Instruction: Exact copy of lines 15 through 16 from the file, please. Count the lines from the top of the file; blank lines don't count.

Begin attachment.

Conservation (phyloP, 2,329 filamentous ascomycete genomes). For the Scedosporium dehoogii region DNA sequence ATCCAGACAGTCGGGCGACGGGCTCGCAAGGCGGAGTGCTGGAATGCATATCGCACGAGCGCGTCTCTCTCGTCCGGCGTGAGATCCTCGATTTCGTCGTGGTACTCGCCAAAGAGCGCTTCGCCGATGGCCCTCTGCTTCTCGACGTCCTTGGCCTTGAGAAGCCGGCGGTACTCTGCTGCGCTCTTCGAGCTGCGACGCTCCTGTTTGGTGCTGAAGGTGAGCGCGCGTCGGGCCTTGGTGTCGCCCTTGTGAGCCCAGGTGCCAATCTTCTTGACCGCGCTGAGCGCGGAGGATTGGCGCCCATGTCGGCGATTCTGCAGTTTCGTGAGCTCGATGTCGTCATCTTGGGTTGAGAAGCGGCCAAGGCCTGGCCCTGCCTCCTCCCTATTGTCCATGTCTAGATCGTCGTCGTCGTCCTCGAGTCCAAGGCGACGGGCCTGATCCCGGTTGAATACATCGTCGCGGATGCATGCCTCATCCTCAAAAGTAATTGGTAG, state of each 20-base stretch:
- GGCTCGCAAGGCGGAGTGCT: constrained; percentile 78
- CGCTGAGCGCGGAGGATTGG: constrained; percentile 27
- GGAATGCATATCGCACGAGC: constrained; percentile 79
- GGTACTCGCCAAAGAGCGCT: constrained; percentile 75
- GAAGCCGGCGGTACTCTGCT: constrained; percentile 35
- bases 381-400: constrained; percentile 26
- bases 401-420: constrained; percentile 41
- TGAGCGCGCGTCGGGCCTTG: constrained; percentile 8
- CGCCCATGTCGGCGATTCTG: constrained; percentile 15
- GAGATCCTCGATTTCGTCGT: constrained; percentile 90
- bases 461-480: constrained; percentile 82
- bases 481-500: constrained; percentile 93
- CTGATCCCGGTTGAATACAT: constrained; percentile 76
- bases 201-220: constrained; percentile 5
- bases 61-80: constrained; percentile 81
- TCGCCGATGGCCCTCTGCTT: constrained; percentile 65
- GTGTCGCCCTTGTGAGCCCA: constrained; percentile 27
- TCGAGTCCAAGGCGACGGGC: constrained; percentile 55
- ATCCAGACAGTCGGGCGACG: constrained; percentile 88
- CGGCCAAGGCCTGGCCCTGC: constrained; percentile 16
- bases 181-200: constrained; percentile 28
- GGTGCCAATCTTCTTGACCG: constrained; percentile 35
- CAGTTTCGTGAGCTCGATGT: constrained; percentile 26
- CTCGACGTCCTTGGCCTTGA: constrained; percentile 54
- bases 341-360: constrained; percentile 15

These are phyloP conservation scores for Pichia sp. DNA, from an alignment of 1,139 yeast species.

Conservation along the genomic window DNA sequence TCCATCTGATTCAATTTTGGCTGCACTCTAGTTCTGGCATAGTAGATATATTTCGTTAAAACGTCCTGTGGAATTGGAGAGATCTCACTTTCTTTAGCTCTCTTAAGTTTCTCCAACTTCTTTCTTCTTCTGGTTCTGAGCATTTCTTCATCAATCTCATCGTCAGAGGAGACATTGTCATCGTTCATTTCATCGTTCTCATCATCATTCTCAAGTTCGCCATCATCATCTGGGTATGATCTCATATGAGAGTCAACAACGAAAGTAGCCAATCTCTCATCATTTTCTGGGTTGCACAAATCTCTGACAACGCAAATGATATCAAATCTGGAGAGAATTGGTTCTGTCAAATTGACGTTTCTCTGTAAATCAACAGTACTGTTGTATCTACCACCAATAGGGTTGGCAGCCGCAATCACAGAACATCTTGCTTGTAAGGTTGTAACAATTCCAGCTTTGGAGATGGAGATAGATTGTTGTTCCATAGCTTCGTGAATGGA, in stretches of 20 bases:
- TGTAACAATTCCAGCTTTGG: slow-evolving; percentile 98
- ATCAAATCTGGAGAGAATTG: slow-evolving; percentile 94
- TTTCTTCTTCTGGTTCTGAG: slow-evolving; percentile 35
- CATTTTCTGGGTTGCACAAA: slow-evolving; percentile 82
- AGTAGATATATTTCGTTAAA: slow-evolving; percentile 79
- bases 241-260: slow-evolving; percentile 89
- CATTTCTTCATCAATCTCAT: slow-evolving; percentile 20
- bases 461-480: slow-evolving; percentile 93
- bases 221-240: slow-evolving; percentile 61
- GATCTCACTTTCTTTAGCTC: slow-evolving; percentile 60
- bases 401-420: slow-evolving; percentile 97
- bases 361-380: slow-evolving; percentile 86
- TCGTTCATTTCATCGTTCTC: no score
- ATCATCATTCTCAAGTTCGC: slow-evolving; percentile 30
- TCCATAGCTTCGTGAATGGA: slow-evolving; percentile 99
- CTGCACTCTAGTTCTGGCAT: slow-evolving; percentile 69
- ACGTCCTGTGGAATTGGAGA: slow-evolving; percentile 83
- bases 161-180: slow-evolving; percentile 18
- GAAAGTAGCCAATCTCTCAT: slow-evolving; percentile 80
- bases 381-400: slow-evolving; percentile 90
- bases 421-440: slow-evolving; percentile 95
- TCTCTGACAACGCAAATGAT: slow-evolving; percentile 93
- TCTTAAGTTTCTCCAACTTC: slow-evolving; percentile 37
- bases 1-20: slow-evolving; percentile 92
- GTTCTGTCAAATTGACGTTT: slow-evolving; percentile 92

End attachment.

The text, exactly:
- bases 201-220: constrained; percentile 5
- bases 61-80: constrained; percentile 81